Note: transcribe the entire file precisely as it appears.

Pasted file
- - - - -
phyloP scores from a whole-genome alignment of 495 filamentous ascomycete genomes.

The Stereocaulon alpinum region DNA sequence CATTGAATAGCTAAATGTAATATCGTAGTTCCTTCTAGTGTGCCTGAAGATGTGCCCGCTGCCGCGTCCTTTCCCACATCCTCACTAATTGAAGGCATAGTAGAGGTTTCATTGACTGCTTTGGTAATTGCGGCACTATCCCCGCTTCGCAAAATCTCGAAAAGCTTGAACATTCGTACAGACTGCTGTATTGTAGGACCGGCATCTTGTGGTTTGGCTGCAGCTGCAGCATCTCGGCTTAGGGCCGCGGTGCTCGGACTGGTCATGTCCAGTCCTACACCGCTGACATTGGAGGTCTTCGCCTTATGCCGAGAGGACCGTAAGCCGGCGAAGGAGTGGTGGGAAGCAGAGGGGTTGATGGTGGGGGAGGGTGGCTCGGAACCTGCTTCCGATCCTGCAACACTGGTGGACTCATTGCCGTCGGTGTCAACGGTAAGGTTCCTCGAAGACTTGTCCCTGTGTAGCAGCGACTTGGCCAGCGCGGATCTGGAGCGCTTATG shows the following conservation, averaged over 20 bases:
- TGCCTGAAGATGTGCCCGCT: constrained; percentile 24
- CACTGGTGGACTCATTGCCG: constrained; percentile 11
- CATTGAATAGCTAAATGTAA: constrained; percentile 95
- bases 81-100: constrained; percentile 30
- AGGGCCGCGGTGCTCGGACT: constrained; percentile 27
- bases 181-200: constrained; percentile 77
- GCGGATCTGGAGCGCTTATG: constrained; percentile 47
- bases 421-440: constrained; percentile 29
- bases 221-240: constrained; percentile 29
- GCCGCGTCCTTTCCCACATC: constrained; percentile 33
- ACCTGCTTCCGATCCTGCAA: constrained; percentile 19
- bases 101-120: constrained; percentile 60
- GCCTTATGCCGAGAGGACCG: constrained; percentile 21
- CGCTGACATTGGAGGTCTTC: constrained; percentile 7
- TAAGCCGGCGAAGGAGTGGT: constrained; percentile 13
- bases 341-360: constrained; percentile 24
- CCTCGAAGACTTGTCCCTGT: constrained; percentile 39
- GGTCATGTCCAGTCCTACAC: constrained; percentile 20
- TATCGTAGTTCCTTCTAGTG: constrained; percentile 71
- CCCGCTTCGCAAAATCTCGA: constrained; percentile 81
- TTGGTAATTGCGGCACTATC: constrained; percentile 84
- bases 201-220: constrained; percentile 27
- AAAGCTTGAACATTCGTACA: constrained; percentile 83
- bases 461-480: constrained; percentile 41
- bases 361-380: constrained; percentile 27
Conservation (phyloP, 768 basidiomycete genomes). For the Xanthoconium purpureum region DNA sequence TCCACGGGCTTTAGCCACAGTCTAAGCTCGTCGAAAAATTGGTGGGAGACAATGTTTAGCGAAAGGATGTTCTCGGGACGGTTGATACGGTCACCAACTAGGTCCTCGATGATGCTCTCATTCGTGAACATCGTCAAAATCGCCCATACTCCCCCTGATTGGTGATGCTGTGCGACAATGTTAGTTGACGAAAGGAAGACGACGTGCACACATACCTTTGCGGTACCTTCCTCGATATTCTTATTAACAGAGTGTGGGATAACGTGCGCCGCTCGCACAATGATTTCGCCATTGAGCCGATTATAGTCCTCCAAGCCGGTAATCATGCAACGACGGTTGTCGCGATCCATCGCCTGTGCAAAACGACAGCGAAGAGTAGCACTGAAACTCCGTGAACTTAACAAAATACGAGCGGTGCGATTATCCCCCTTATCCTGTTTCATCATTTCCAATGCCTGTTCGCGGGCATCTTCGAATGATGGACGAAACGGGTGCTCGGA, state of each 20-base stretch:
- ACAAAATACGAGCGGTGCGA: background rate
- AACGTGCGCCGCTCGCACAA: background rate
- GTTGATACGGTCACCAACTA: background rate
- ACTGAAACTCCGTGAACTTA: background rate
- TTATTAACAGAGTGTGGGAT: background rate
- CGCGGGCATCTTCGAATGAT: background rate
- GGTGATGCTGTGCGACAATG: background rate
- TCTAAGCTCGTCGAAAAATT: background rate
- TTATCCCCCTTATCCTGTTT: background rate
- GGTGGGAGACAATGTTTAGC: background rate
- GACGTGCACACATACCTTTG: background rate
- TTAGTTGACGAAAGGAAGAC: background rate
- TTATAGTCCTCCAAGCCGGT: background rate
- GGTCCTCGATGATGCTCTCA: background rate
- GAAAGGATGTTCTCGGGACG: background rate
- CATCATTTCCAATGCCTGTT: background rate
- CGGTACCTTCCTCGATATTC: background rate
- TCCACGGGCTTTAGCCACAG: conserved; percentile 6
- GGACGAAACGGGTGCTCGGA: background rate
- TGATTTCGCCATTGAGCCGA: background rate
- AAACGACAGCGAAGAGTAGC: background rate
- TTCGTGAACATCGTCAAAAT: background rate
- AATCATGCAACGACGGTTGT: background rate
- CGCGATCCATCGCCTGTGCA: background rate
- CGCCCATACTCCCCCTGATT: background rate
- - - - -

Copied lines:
phyloP scores from a whole-genome alignment of 495 filamentous ascomycete genomes.

The Stereocaulon alpinum region DNA sequence CATTGAATAGCTAAATGTAATATCGTAGTTCCTTCTAGTGTGCCTGAAGATGTGCCCGCTGCCGCGTCCTTTCCCACATCCTCACTAATTGAAGGCATAGTAGAGGTTTCATTGACTGCTTTGGTAATTGCGGCACTATCCCCGCTTCGCAAAATCTCGAAAAGCTTGAACATTCGTACAGACTGCTGTATTGTAGGACCGGCATCTTGTGGTTTGGCTGCAGCTGCAGCATCTCGGCTTAGGGCCGCGGTGCTCGGACTGGTCATGTCCAGTCCTACACCGCTGACATTGGAGGTCTTCGCCTTATGCCGAGAGGACCGTAAGCCGGCGAAGGAGTGGTGGGAAGCAGAGGGGTTGATGGTGGGGGAGGGTGGCTCGGAACCTGCTTCCGATCCTGCAACACTGGTGGACTCATTGCCGTCGGTGTCAACGGTAAGGTTCCTCGAAGACTTGTCCCTGTGTAGCAGCGACTTGGCCAGCGCGGATCTGGAGCGCTTATG shows the following conservation, averaged over 20 bases:
- TGCCTGAAGATGTGCCCGCT: constrained; percentile 24
- CACTGGTGGACTCATTGCCG: constrained; percentile 11
- CATTGAATAGCTAAATGTAA: constrained; percentile 95
- bases 81-100: constrained; percentile 30
- AGGGCCGCGGTGCTCGGACT: constrained; percentile 27
- bases 181-200: constrained; percentile 77
- GCGGATCTGGAGCGCTTATG: constrained; percentile 47
- bases 421-440: constrained; percentile 29
- bases 221-240: constrained; percentile 29
- GCCGCGTCCTTTCCCACATC: constrained; percentile 33
- ACCTGCTTCCGATCCTGCAA: constrained; percentile 19
- bases 101-120: constrained; percentile 60
- GCCTTATGCCGAGAGGACCG: constrained; percentile 21
- CGCTGACATTGGAGGTCTTC: constrained; percentile 7
- TAAGCCGGCGAAGGAGTGGT: constrained; percentile 13
- bases 341-360: constrained; percentile 24
- CCTCGAAGACTTGTCCCTGT: constrained; percentile 39
- GGTCATGTCCAGTCCTACAC: constrained; percentile 20
- TATCGTAGTTCCTTCTAGTG: constrained; percentile 71
- CCCGCTTCGCAAAATCTCGA: constrained; percentile 81
- TTGGTAATTGCGGCACTATC: constrained; percentile 84
- bases 201-220: constrained; percentile 27
- AAAGCTTGAACATTCGTACA: constrained; percentile 83
- bases 461-480: constrained; percentile 41
- bases 361-380: constrained; percentile 27
Conservation (phyloP, 768 basidiomycete genomes). For the Xanthoconium purpureum region DNA sequence TCCACGGGCTTTAGCCACAGTCTAAGCTCGTCGAAAAATTGGTGGGAGACAATGTTTAGCGAAAGGATGTTCTCGGGACGGTTGATACGGTCACCAACTAGGTCCTCGATGATGCTCTCATTCGTGAACATCGTCAAAATCGCCCATACTCCCCCTGATTGGTGATGCTGTGCGACAATGTTAGTTGACGAAAGGAAGACGACGTGCACACATACCTTTGCGGTACCTTCCTCGATATTCTTATTAACAGAGTGTGGGATAACGTGCGCCGCTCGCACAATGATTTCGCCATTGAGCCGATTATAGTCCTCCAAGCCGGTAATCATGCAACGACGGTTGTCGCGATCCATCGCCTGTGCAAAACGACAGCGAAGAGTAGCACTGAAACTCCGTGAACTTAACAAAATACGAGCGGTGCGATTATCCCCCTTATCCTGTTTCATCATTTCCAATGCCTGTTCGCGGGCATCTTCGAATGATGGACGAAACGGGTGCTCGGA, state of each 20-base stretch:
- ACAAAATACGAGCGGTGCGA: background rate
- AACGTGCGCCGCTCGCACAA: background rate
- GTTGATACGGTCACCAACTA: background rate
- ACTGAAACTCCGTGAACTTA: background rate
- TTATTAACAGAGTGTGGGAT: background rate
- CGCGGGCATCTTCGAATGAT: background rate
- GGTGATGCTGTGCGACAATG: background rate
- TCTAAGCTCGTCGAAAAATT: background rate
- TTATCCCCCTTATCCTGTTT: background rate
- GGTGGGAGACAATGTTTAGC: background rate
- GACGTGCACACATACCTTTG: background rate
- TTAGTTGACGAAAGGAAGAC: background rate
- TTATAGTCCTCCAAGCCGGT: background rate
- GGTCCTCGATGATGCTCTCA: background rate
- GAAAGGATGTTCTCGGGACG: background rate
- CATCATTTCCAATGCCTGTT: background rate
- CGGTACCTTCCTCGATATTC: background rate
- TCCACGGGCTTTAGCCACAG: conserved; percentile 6
- GGACGAAACGGGTGCTCGGA: background rate
- TGATTTCGCCATTGAGCCGA: background rate
- AAACGACAGCGAAGAGTAGC: background rate
- TTCGTGAACATCGTCAAAAT: background rate
- AATCATGCAACGACGGTTGT: background rate
- CGCGATCCATCGCCTGTGCA: background rate
- CGCCCATACTCCCCCTGATT: background rate